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A little bit of France in Normal Heights


“Butch” was already seated at a table when I sauntered into Et Voilà French Bistro. A month had passed since our last rendezvous and I couldn’t wait to tell him about my recent travels.

Et Voilà French Bistro is one of Normal Height’s newest restaurants and ups the ante when it comes to a memorable dining experience. The high-ceilinged open raftered space features intricate tile work, a wall sized map of Paris, brick red accents and a tall backbar of dark wood and glass.

Butch sipped a glass of 2013 Earthquake Zinfandel ($13) and I savored a Black Rye Manhattan ($11). The full-bodied intensely rich zin features juicy dark plums with spicy cloves and a hint of pepper in the long smooth finish. The Manhattan is a well-balanced cockle-warming blend of Wild Turkey Rye Whiskey, Carpano Antica (an herb infused vermouth), Amaro Averna (an Italian liqueur), a splash of fresh orange juice and a dash of Angostura bitters.

Emily, upbeat and well-versed, took our orders and retreated. The evening’s service was exceptional; attentive but not overbearing.

I told Butch about my Colorado adventures while nibbling on appetizers, Beef Tartar ($13) and a duo of Foie Gras ($25). The tartar is a velvety blend of chopped raw steak, egg and a hint of tangy mustard served with lightly dressed mixed greens. The seared slice of goose liver practically melted in my mouth, and the roasted apples and pomegranate reduction perfectly complimented the light-as-air pâté.

Our entrées, served in large white bowls, arrived while I was extolling the merits of Puerto Rico – balmy nights, warm tropical waters and gorgeous men. Butch raved about the Coquilles Saint-Jacques Du Maine ($28). The plump and perfectly prepared scallops are served with a potato and leek galette, baby oyster mushrooms and a magnificent port sauce. Butch’s only desire was for a deeper sear on the mollusks; a little more smoke. I savored the Plat De Côte Braisé Au Vin Rouge ($26). The fall-apart tender Angus beef short ribs are served atop diced parsnips with potato and ricotta gnocchi, sautéed Brussel sprouts and a rich mouthwateringly delicious reduction of jus and cabernet wine.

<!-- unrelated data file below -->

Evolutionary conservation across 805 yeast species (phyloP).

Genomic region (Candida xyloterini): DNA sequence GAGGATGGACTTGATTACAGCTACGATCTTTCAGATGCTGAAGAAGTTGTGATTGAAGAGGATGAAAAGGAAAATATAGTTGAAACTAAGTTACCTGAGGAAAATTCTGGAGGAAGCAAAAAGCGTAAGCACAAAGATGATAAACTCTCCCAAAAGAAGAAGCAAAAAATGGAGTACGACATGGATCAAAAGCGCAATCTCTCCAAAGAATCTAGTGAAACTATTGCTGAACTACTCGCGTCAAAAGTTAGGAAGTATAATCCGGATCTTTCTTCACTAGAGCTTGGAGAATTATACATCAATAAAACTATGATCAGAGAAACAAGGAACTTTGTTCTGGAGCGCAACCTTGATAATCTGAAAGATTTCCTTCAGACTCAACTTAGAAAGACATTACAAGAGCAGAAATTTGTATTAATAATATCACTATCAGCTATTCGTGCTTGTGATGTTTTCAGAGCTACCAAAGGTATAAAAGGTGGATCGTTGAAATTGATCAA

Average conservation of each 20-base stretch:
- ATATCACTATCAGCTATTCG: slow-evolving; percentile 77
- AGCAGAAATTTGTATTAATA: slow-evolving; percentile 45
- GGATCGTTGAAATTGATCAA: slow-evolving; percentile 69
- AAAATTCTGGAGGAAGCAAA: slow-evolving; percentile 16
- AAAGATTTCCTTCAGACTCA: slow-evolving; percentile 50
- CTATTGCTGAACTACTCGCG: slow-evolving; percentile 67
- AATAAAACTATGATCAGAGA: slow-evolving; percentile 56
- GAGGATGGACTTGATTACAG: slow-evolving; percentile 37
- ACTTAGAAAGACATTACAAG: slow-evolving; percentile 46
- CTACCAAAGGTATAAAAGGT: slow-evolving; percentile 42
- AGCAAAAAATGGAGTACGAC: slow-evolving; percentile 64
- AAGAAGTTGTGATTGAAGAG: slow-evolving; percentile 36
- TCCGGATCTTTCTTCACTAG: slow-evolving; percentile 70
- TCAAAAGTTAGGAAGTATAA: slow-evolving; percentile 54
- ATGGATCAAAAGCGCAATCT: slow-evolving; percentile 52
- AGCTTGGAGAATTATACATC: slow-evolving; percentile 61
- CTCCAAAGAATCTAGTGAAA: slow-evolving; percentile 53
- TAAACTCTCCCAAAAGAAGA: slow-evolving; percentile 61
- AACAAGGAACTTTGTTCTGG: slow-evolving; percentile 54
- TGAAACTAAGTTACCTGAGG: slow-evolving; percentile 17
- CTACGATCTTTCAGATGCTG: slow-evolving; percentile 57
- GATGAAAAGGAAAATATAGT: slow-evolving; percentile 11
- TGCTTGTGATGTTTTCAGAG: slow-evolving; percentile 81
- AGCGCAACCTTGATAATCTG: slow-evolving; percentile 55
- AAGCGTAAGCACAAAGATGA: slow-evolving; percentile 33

Butch said his pairing of 2015 Domaine Sancerre Girault ($13), a pale light-bodied Sauvignon Blanc with hints of granny smith apple and spice, missed the mark. The 2014 Le P’tit Paysan Le p’tit ($14), a full-bodied blend of Grenache, Syrah and Mourvèdre, with cherry and plum on the palate, stood up well to the short ribs.

We finished our meal with a selection of cheeses ($12); a soft mild bucheron, a hard tangy manchego and a pungent fourme d’ambert. Honey comb, apricot relish and slices of date bread completed the presentation.

Owner Ludo Mifsud and Chef Vincent Viale are French natives with impressive résumés and they pour every talent into every dish. Don’t feel like cooking for your holiday guests? Et Voilà French Bistro is offering a three-course Thanksgiving prix fixe for only $37 per adult, and $19 per child. Reservations are highly recommended.

Eat this, hungry readers. You’ll be glad you did.

Et Voilà French Bistro

3015 Adams Ave.

Sun-Thurs. 4:30- 10 p.m.

Fri., Sat. 4:30-11p.m.

Sat. and Sun. Brunch 9:30 a.m.-2 p.m.



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Posted by on Nov 10, 2016. Filed under Eat This!. You can follow any responses to this entry through the RSS 2.0. You can leave a response or trackback to this entry

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